On average, the United States pays approximately $2 for every 1000 gallons of water- which happens to be 30-40% lower than most other developed nations. But has this discounted water rate promoted wasteful habits? Maybe. At such a low rate, it is hard to incentivize companies to implement water conservation practices. But recently, large hotels, such as Caesar’s Palace in Las Vegas, have noted a connection in simple water conserving efforts and total energy saving costs.
According to the EPA, hotels and other lodgings comprise up to 15% of commercial and institutional water usage in the US. And while some may believe swimming pools highly attribute to this usage, they actually account for less than 1% of their water usage. Restrooms account for the majority of hotels’ water usage, draining over 30% of the resource. Caesar’s Palace reduced its water consumption by over 7%, the equivalent of filling over 1 million bathtubs with water, from just 2008 to 2012 and continues to expand its reduction efforts. And since the hotel no longer has to heat this conserved water, it saves the equivalence of $135,000-$218,000 in energy costs every year!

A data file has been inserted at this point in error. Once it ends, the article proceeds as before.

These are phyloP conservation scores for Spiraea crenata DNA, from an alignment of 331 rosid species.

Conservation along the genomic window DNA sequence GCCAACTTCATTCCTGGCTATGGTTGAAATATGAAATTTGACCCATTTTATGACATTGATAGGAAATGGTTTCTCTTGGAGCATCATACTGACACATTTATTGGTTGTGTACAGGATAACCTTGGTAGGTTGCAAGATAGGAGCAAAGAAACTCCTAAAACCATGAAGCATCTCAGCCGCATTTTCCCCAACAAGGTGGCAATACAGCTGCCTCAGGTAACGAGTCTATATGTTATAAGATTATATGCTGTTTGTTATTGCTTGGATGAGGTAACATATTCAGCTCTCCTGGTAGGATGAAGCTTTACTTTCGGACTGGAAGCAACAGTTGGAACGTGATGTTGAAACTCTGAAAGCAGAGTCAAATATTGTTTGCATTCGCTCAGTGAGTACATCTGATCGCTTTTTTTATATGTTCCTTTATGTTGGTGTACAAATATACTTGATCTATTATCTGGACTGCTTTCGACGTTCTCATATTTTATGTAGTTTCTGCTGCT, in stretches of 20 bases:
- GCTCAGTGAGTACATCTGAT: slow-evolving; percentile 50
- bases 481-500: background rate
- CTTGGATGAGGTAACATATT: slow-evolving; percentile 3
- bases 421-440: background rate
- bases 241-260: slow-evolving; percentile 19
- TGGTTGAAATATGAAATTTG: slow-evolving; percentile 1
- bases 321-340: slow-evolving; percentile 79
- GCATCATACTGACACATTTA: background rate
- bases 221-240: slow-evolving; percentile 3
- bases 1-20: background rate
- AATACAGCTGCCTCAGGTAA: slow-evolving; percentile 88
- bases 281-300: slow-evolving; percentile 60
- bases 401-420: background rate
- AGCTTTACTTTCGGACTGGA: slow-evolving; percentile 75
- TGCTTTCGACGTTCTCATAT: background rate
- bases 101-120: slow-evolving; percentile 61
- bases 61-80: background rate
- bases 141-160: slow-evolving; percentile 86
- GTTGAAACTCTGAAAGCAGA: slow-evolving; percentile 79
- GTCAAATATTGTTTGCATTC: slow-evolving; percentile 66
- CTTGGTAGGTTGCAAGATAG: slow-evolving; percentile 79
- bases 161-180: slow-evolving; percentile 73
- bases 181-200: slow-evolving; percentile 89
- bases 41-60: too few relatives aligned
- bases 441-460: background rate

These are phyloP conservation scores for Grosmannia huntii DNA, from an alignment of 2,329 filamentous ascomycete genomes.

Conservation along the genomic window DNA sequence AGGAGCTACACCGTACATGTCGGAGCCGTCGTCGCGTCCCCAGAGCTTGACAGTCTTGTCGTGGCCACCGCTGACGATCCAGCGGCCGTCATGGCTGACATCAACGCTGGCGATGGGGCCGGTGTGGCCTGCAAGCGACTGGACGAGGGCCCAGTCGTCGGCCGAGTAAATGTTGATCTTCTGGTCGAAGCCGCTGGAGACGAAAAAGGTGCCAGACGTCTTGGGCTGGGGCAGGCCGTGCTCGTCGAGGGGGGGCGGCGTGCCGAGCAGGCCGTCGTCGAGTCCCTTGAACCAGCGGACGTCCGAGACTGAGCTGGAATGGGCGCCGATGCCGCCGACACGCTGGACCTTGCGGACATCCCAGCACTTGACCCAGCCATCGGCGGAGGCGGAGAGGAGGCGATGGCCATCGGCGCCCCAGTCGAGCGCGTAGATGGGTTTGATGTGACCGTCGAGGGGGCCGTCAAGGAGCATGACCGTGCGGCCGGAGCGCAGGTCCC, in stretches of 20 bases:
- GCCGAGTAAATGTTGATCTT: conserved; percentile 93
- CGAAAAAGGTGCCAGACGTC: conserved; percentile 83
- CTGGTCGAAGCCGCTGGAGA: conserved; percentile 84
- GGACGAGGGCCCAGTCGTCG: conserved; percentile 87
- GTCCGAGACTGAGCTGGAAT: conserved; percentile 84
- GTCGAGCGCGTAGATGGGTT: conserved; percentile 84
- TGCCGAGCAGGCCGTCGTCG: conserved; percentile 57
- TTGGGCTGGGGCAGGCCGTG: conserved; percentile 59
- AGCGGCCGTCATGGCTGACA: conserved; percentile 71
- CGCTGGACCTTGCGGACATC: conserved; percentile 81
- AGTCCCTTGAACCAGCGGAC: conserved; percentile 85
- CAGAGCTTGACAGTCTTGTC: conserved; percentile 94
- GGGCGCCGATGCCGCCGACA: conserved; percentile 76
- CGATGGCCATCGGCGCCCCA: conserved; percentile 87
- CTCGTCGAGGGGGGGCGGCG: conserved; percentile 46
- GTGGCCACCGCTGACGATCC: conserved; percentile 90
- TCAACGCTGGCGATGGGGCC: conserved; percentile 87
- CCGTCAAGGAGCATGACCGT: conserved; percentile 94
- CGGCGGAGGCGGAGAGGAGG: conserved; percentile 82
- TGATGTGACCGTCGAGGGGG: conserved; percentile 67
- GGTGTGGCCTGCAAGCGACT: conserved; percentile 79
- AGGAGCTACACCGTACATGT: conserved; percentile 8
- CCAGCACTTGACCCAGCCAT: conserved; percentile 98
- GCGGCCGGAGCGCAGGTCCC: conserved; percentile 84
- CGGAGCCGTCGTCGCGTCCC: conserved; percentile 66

On February 5, Caesar’s Palace became the first hotel to sign the EPA’s WaterSense H20tel Challenge, designed to “encourage hotels to use best management practices that will save water and money, while reducing greenhouse gas emissions that contribute to climate change,” according to the EPA. The program builds upon the WaterSense efforts that have helped Americans save more than 487 billion gallons of water since 2006. The H20tel Challenge urges hotel owners to use WaterSense approved devices for conservation such as low flow shower heads, and simply track the savings that result.
However, the conservation efforts are not only in the hands of the management! Many hotels are offering services to skip daily towel washing and sheet washing. Opting to hang up your towel rather than simply throwing it on the ground while on vacation will help make a great difference. The American Hotel and Lodging Association estimates that the reduced amount of laundry services needed from the reuse towel programs have reduced water, sewer, energy, and labor costs by up to 17 percent.
Find out more details here: Hotels Save Energy With a Push to Save Water